GHANA – The Volta River Authority (VRA) Hospital has launched a cervical cancer screening unit to provide screening to the general public in the territory and beyond.
The initiative is part of the hospital’s projects in cervical cancer awareness month targeted at encouraging more people to get screened for the condition.
The unit will enable healthcare workers at the hospital to provide more details on risk factors, preventive strategies and any other applicable information about the disease to benefactors.
Cervical cancer cases on the rise
Historically, cervical cancer plagued women for a long time. In Ghana, it is estimated that 2,797 women are diagnosed with cervical cancer and 1,699 die from the disease annually.
In many cervical cancer cases, there are no early stage signs and symptoms. The cancer develops in the cells lining a woman’s cervix and is almost always linked to infection with high-risk Human Papillomavirus (HPV) – an extremely common virus transmitted through sexual contact.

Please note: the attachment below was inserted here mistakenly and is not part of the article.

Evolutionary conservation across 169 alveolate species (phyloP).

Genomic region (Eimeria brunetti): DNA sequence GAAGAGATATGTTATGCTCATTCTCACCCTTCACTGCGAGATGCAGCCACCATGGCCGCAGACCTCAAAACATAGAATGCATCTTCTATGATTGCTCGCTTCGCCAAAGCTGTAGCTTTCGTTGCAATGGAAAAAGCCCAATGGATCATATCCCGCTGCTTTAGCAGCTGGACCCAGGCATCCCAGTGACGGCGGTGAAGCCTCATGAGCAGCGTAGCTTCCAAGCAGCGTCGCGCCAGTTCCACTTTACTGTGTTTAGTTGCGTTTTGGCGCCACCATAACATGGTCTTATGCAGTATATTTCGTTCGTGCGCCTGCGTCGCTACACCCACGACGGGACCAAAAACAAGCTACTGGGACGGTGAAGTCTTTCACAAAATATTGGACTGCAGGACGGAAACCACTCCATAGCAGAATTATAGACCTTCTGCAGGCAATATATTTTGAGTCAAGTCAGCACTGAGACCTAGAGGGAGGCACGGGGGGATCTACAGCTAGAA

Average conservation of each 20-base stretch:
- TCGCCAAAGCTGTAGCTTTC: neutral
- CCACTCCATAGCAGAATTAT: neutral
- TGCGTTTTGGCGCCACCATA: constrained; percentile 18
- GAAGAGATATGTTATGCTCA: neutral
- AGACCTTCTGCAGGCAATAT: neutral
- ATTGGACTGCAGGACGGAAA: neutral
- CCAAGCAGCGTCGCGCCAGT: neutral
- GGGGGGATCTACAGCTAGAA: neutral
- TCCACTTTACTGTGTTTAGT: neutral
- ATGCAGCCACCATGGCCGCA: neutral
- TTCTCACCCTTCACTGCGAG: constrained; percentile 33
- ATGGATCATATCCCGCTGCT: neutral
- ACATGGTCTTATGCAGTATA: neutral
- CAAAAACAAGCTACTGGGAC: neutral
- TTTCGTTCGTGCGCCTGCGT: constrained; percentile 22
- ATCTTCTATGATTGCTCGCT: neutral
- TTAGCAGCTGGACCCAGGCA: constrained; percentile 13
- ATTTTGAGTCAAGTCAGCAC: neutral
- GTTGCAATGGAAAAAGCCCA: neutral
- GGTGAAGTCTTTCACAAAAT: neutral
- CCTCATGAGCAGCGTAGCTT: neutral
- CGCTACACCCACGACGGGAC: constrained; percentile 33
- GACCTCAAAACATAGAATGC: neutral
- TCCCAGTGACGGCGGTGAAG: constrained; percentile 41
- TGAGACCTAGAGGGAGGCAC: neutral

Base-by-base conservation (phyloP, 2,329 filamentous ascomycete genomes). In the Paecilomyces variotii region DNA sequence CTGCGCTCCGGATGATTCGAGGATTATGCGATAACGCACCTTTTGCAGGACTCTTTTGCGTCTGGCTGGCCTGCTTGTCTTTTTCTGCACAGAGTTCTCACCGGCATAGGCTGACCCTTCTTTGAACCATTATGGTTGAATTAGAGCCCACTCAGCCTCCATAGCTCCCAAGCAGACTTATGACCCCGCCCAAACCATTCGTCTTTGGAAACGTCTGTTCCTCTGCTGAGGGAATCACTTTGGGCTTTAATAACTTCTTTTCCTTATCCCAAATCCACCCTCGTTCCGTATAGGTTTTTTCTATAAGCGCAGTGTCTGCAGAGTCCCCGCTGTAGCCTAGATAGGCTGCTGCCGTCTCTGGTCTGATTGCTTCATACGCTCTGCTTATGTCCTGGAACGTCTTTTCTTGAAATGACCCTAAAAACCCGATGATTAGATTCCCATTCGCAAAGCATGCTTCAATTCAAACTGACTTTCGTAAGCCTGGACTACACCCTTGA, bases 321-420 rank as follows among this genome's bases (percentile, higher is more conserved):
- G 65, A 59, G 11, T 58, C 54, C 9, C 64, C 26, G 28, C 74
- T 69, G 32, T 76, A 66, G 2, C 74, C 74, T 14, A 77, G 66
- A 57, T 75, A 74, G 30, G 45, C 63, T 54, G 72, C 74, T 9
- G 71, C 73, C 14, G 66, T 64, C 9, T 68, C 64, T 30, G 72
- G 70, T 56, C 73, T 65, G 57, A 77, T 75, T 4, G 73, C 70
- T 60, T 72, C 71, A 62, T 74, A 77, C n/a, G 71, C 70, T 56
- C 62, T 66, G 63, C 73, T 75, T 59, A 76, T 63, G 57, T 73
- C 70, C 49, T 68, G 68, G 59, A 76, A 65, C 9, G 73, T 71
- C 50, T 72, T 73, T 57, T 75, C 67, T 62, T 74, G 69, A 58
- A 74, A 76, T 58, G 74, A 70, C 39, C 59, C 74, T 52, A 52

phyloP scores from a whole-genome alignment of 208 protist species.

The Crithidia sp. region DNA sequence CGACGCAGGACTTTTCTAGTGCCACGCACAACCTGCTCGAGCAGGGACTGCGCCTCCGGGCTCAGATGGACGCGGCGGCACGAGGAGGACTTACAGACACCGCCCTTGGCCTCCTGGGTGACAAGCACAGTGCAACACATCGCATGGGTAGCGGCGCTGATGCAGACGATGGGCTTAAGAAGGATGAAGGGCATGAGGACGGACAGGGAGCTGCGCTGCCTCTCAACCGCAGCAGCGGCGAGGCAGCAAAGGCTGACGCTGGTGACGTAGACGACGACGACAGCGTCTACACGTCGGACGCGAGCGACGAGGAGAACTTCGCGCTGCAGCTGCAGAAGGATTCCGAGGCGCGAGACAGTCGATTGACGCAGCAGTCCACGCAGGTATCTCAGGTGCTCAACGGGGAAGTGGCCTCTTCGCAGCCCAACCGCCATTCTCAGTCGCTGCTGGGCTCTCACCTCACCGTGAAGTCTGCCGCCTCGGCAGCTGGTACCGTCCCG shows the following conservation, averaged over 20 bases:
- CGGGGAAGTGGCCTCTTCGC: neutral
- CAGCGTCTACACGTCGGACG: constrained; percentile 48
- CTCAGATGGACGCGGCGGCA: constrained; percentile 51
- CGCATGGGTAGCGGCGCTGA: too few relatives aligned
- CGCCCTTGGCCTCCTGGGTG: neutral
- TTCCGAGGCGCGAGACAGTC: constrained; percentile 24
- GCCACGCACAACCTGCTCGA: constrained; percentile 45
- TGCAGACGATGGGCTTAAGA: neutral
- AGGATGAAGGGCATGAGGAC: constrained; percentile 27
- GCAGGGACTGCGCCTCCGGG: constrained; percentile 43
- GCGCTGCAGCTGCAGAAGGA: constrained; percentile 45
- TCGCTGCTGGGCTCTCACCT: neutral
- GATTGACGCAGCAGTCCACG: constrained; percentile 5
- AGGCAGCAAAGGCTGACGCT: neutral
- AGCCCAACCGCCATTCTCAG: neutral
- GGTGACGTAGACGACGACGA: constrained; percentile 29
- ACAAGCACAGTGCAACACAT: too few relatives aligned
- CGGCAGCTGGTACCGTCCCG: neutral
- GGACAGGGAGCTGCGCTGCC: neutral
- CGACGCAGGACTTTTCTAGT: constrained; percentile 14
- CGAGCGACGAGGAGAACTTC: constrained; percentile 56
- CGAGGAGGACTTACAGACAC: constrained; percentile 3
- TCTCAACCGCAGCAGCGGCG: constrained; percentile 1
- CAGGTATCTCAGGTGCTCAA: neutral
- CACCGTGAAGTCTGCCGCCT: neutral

Mrs. Cynthia Acromond, the VRA Team Lead, asserted that cervical cancer is preeminent among women between the ages of 35 to 44 with the estimated age of diagnosis being 50 years as it rarely manifests in ladies younger than twenty years.
She stated that over 90 percent of cervical cancer cases were reported in low to middle income countries including Ghana.
“More than 3000 women are diagnosed with cervical cancer in Ghana, out of which more than 2000 die annually. This is regrettable because cervical cancer, unlike many other cancers can easily be prevented and treated if detected early,” emphasized Mrs. Acromond.
Preventing cervical cancer
According to Mrs. Acromond, most cervical cancer conditions can be avoided with effective primary HPV vaccination and secondary prevention strategies like screening for as well as treating precancerous lesions.
If an HPV test determines that a woman is at high risk for cervical cancer, additional screening, like a pap smear, and a colposcopy (visual examination of cervix) are recommended.
The World Health Organization (WHO) recommends that women 26 years and above should get screened for high-risk HPV at least once every 5 years.
Having been launched during the Cervical Cancer Awareness Month, the new unit will hopefully enhance cancer screening and help reverse the rising number of cervical cancer related deaths.
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